But inside the U.S. government, a different discussion continued, a debate about relations between NATO and Eastern Europe. Opinions differed, but the suggestion from the Defense Department as of October 25, 1990 was to leave “the door ajar” for East European membership in NATO. (See Document 27) The view of the State Department was that NATO expansion was not on the agenda, because it was not in the interest of the U.S. to organize “an anti-Soviet coalition” that extended to the Soviet borders, not least because it might reverse the positive trends in the Soviet Union. (See Document 26) The Bush administration took the latter view. And that’s what the Soviets heard.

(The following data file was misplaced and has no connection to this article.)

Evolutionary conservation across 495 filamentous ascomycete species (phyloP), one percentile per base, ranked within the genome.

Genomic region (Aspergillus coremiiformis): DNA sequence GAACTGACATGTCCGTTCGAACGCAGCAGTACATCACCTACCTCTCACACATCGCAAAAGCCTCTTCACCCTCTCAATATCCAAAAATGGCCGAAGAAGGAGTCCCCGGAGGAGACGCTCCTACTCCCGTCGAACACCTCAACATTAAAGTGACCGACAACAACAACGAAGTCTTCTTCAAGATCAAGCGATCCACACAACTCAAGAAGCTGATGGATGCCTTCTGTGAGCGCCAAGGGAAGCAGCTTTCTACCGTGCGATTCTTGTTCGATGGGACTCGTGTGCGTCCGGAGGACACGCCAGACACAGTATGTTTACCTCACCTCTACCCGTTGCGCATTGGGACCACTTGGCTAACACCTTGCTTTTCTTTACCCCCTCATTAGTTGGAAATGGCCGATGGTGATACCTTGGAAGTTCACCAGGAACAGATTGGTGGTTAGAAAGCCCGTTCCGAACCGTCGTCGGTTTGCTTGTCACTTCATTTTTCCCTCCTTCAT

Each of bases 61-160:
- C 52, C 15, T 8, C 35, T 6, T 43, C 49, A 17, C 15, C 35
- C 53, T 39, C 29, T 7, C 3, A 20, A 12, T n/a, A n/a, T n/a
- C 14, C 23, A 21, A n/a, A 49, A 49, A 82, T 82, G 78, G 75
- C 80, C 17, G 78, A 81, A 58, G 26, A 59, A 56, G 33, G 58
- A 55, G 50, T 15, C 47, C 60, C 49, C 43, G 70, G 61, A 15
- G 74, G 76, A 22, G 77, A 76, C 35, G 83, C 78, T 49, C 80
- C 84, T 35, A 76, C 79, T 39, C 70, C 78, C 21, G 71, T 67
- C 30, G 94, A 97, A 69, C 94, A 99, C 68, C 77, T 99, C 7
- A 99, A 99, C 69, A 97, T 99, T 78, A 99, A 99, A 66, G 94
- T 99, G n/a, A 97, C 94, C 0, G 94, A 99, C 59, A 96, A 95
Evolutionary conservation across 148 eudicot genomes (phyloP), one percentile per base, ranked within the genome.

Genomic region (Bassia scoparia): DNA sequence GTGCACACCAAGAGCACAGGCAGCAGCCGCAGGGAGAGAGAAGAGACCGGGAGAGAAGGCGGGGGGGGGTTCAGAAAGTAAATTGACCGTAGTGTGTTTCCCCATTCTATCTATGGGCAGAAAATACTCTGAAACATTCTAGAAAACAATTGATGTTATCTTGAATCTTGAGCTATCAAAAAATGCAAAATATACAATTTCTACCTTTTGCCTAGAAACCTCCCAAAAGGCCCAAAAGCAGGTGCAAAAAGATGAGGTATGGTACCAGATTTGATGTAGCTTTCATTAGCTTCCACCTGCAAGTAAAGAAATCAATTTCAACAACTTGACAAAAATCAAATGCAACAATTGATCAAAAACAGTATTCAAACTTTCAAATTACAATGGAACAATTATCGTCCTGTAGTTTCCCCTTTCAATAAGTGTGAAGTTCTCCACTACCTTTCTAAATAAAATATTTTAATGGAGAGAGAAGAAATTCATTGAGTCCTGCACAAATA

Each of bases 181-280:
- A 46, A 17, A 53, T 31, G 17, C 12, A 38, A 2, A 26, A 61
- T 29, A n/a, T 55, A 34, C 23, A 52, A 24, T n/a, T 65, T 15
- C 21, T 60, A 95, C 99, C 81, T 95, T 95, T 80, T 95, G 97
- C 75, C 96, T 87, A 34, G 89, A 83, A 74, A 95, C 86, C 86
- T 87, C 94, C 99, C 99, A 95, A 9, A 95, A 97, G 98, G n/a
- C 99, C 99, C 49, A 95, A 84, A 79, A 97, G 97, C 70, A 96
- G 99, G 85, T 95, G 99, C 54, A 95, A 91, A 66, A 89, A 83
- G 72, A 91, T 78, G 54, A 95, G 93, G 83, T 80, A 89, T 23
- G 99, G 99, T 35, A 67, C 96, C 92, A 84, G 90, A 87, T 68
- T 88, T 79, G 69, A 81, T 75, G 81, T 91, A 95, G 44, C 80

As late as March 1991, according to the diary of the British ambassador to Moscow, British Prime Minister John Major personally assured Gorbachev, “We are not talking about the strengthening of NATO.” Subsequently, when Soviet defense minister Marshal Dmitri Yazov asked Major about East European leaders’ interest in NATO membership, the British leader responded, “Nothing of the sort will happen.” (See Document 28)

When Russian Supreme Soviet deputies came to Brussels to see NATO and meet with NATO secretary-general Manfred Woerner in July 1991, Woerner told the Russians that “We should not allow […] the isolation of the USSR from the European community.” According to the Russian memorandum of conversation, “Woerner stressed that the NATO Council and he are against the expansion of NATO (13 of 16 NATO members support this point of view).” (See Document 30)